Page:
So when you come right down to it, what is so new and special about Microsoft's Talisman architecture--aside from maybe giving Intel a few sleepless nights? Apart from its image morphing and compositing functions, not much, really. Moreover, Cirrus Logic, one of the makers of the Talisman custom VLSI chips, has recently pulled out of the deal, causing Microsoft to cancel its plans to roll out a Talisman reference board.

However, stepping into the Cirrus breach are companies like Trident, which has announced plans to be first on the street with a Talisman 3-D single-chip processor. (Rumble on the street has it that Fujitsu, one of the primary players in the original multi-chip Talisman reference spec, will also be throwing its hat into the single 3-D chip ring. Maybe even Cirrus, too) If the efforts of Trident and rumored others are successful, then the four chip design of the original Talisman reference design (the "Escalante" board) will be shrunk down to just one chunk of silicon costing anywhere from $20 to $50. This translates into a big reduction in Talisman board costs, as well. Instead of a bill of materials of several hundred dollars, the new boards may cost less than $100 to make.

But also likely shrunk down will be the capabilities of the Talisman system. Although Trident claims that its new single chip implementation will also handle MPEG-2 decompression, it's likely that AC3 surround audio and MPEG-2 decoding will be omitted in most other companies' single chip implementations. In other words, Talisman ends up just being a fancy new kind of graphics accelerator. Indeed, accelerator board companies, like S3 and ATI Technologies, are considering licensing parts of the Talisman design from Microsoft for just this 3-D-only purpose.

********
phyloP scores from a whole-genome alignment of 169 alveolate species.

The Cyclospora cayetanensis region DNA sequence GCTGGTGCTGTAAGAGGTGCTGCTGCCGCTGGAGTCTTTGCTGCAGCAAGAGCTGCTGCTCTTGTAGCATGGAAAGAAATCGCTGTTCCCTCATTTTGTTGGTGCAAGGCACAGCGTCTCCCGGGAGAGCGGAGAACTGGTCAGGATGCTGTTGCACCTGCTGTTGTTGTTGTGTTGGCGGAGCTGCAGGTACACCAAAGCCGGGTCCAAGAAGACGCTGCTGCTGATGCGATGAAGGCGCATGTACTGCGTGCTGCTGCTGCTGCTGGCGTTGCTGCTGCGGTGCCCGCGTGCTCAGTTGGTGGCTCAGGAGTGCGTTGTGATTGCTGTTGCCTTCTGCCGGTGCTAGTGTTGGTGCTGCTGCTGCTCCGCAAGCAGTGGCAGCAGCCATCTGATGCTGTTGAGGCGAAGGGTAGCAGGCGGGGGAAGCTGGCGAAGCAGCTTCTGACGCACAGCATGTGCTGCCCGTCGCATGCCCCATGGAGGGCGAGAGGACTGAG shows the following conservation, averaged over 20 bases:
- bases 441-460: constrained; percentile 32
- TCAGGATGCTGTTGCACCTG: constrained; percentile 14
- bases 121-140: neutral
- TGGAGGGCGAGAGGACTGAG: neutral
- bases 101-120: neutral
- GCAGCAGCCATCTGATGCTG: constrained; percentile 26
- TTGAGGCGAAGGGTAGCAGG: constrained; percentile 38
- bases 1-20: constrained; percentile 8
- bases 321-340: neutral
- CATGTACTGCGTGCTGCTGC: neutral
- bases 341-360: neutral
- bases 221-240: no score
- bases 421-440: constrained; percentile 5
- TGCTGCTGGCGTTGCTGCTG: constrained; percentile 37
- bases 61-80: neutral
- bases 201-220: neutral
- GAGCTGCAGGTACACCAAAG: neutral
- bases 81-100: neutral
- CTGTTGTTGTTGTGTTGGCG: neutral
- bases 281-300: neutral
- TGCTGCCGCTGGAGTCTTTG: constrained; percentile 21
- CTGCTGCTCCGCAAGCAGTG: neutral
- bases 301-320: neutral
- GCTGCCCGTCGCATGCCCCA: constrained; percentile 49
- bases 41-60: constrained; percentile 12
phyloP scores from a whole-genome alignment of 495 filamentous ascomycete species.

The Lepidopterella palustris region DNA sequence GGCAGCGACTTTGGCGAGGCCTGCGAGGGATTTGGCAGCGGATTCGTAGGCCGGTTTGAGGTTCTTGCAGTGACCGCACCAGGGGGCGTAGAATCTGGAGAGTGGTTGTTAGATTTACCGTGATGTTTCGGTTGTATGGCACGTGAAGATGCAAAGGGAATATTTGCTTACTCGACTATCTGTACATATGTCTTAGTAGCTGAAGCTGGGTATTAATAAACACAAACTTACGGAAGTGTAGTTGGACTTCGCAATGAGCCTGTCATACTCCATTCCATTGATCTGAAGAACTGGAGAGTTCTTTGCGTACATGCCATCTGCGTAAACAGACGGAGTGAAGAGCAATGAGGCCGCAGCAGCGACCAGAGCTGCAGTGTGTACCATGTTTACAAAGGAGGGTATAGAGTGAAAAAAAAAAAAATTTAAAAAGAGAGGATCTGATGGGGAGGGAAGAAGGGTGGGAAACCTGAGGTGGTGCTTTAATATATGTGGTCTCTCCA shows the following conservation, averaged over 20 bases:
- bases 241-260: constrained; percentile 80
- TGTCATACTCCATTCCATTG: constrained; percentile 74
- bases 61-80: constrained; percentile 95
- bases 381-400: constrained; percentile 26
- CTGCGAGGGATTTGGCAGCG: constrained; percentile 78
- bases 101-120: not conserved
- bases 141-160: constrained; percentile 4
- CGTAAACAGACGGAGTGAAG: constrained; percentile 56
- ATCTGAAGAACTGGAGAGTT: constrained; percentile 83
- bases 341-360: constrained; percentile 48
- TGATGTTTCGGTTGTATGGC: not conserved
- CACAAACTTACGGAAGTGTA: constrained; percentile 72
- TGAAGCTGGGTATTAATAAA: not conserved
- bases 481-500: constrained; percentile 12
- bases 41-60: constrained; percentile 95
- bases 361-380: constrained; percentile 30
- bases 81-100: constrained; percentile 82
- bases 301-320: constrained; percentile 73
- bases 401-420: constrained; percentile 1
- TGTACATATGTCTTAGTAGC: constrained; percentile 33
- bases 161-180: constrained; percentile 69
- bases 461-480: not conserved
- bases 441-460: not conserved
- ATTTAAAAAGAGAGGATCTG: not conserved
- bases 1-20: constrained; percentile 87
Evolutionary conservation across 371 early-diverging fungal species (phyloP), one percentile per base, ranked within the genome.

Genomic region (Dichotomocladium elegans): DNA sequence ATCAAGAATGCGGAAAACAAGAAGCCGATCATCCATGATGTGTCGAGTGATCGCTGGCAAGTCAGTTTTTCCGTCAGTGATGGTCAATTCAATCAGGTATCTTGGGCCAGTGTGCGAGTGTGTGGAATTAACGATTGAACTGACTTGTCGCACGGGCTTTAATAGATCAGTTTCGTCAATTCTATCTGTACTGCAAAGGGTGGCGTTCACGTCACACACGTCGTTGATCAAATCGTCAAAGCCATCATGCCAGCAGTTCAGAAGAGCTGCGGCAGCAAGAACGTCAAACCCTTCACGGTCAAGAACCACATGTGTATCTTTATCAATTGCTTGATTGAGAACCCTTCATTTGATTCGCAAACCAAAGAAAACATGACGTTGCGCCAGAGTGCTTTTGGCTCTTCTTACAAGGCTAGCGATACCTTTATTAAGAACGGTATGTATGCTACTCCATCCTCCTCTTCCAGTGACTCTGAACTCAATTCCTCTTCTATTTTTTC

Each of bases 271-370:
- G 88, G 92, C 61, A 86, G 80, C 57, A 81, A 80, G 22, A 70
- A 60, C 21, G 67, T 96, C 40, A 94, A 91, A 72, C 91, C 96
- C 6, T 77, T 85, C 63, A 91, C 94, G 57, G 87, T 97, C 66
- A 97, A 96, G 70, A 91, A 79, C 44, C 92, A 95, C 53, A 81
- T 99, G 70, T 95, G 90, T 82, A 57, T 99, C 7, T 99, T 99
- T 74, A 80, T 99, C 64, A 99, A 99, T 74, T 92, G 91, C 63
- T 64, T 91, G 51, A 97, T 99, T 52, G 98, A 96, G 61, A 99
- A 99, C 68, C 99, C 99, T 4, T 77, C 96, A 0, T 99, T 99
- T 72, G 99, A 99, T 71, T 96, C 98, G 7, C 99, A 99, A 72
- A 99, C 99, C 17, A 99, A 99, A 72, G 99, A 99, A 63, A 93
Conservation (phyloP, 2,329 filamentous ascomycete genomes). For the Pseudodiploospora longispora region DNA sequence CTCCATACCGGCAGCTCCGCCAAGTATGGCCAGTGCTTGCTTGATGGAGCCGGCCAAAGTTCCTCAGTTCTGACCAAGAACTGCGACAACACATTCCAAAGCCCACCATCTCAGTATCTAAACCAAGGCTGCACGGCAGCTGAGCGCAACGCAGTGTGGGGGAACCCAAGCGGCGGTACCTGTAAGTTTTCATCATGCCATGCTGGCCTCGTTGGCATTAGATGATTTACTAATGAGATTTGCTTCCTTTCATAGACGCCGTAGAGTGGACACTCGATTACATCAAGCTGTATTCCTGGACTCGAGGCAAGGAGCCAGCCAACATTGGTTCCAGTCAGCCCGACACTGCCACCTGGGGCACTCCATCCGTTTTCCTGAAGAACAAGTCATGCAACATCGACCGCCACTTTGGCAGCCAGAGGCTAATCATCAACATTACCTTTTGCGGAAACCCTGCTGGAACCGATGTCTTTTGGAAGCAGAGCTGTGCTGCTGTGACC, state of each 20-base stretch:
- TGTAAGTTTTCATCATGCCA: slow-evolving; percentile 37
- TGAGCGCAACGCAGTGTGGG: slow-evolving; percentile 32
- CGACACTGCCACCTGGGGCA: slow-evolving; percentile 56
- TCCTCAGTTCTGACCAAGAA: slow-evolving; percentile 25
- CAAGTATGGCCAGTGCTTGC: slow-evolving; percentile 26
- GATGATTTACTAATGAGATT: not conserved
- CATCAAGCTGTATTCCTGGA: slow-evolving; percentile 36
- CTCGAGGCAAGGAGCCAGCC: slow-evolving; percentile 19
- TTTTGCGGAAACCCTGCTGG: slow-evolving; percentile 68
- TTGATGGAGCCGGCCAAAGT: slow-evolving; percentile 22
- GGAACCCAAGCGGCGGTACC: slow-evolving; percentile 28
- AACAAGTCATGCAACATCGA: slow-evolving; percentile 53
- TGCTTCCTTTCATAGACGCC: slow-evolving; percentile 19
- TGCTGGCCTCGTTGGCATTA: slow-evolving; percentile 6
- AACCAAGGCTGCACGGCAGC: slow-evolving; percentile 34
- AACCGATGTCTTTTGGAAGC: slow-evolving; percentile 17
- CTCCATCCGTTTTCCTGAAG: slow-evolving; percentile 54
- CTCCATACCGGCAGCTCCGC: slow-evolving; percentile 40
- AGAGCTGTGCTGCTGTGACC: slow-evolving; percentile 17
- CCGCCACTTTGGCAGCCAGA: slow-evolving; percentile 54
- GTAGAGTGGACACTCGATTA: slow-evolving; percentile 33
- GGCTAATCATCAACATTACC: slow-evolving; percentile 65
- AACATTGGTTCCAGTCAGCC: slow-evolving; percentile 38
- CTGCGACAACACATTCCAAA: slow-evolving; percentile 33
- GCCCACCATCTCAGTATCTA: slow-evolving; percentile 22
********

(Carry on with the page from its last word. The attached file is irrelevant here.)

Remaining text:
In the end, what may have killed off the original, all encompassing Talisman vision was Microsoft's naive belief that it could get four semiconductor companies (Philips, Samsung, Cirrus Logic, and Fujitsu) cooperating together, and all marching in sync to Gates' drumming. Not bloody likely. And so the beat goes on, with other hot silicon designers coming up with their own ideas on how best to do 3-D graphics processing.

Meanwhile, if you have succumbed to Nintendo 64 fever, you already know what less than $200 will buy you in terms of real time, awesome 3D graphics. This 64-bit (!) TV game console puts to shame all of this PC posturing and industry gesturing. When you plunked down your couple of hundred bucks at Toys R'Us for the N64, you also became the proud owner of a custom MIPS RISC chip, the R4300i, which is clocked at 93.75 MHz. Incredibly, the 4300i also sports a 64-bit FPU. You are also holding in your game-sweaty hands another custom-made MIPS co-processor, the Reality Co-processor (RCP), clocked at 62.5 MHz. These two MIPS chips, both manufactured by NEC, interface directly to each other, without any glue logic. To keep Super Mario going non-stop, the N64 sports two large on-chip caches; a 16 KB instruction cache, and an 8 KB data cache.

And, hmm. Guess what? This way cool 3D game system also use a DSP! The R4300i does the processing chores, while the RCP does most of the audio and graphics. The RCP is actually two chips in one. One half is a DSP core, running at approximately 450 to 500 million operations per second, while the other half is what SGI calls "Pixel Engine." The Pixel Engine does all the polygon shading, transformations, texturing etc. The Pixel Engine can crank out about 500,000 fully processed polygons per second. And also guess what's in there, doing the memory functions? That's right, the N64 uses a 500 MB/Sec data transfer variant of the blazing fast Rambus DRAMs.

So, will Intel be able to counterattack the coming DSP/Talisman/3-D onslaught with a host-based, Rambus-oriented, multimedia architecture? And thereby successfully fend off Microsoft's, et al, attempts to run the PC Multimedia Party?

Just ask Mario--If you can catch him.

Copyright, 1997, Francis Vale, All Rights Reserved

21st, The VXM Network,